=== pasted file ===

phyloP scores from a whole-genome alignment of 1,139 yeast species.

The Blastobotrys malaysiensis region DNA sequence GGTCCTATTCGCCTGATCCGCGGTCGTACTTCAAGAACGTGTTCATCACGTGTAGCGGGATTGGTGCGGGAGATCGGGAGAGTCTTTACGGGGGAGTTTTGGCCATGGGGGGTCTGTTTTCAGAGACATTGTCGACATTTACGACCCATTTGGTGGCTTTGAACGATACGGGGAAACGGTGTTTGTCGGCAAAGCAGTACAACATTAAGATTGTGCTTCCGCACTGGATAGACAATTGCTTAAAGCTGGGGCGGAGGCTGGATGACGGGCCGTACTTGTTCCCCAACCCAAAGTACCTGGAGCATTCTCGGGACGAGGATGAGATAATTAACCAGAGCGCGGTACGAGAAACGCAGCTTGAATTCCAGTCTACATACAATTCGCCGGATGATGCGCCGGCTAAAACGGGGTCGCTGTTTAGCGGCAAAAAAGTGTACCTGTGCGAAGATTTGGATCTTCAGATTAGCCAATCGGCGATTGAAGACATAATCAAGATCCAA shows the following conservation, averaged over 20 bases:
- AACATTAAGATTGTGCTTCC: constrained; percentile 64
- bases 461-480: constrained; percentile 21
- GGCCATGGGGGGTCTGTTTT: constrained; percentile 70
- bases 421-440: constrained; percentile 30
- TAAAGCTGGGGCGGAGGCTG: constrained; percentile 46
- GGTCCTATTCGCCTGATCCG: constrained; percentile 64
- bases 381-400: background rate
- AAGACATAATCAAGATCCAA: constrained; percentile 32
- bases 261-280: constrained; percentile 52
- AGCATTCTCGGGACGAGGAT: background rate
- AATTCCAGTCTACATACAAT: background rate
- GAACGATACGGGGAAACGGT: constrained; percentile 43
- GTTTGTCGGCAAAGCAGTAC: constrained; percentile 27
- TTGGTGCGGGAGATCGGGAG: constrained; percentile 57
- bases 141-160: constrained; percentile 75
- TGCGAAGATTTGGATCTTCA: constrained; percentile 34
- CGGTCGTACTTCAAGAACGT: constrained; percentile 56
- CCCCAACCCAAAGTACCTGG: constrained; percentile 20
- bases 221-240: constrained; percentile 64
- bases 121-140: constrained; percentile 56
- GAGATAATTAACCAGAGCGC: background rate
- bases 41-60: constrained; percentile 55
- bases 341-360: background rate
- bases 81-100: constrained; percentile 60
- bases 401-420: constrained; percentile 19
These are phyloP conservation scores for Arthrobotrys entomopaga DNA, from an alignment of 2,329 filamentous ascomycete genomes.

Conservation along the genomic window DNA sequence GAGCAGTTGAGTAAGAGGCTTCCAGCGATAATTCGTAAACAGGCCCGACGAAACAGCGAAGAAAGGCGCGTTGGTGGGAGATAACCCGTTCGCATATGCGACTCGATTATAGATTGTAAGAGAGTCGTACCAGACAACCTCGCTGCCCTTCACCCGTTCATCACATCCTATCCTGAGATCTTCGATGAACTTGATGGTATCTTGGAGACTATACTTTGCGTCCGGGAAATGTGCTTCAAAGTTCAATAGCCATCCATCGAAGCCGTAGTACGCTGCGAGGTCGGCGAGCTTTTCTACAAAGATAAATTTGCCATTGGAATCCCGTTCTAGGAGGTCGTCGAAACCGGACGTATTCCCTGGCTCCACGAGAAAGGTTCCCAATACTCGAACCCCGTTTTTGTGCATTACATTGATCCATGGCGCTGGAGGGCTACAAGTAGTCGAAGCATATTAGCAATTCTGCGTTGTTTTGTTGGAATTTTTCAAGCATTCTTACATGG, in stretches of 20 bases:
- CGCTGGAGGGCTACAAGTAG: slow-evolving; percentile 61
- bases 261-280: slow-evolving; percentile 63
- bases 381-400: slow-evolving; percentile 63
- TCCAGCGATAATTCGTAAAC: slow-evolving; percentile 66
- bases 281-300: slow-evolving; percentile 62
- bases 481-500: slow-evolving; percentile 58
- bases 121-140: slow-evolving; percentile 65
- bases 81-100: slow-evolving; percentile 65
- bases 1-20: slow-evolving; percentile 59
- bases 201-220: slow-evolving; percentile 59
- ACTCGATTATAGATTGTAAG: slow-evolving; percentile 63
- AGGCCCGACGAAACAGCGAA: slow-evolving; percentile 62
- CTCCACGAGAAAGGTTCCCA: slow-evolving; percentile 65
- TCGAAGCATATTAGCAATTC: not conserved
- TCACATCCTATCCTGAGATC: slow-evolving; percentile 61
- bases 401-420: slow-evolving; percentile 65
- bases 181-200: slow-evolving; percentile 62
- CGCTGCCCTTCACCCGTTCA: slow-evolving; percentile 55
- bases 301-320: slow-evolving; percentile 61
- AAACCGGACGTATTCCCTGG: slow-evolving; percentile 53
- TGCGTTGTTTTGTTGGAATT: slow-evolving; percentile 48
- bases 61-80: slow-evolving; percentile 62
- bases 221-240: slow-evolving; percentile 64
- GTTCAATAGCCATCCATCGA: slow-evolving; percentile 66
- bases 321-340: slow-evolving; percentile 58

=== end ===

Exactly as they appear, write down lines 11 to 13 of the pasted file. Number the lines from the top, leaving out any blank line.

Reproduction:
- bases 261-280: constrained; percentile 52
- AGCATTCTCGGGACGAGGAT: background rate
- AATTCCAGTCTACATACAAT: background rate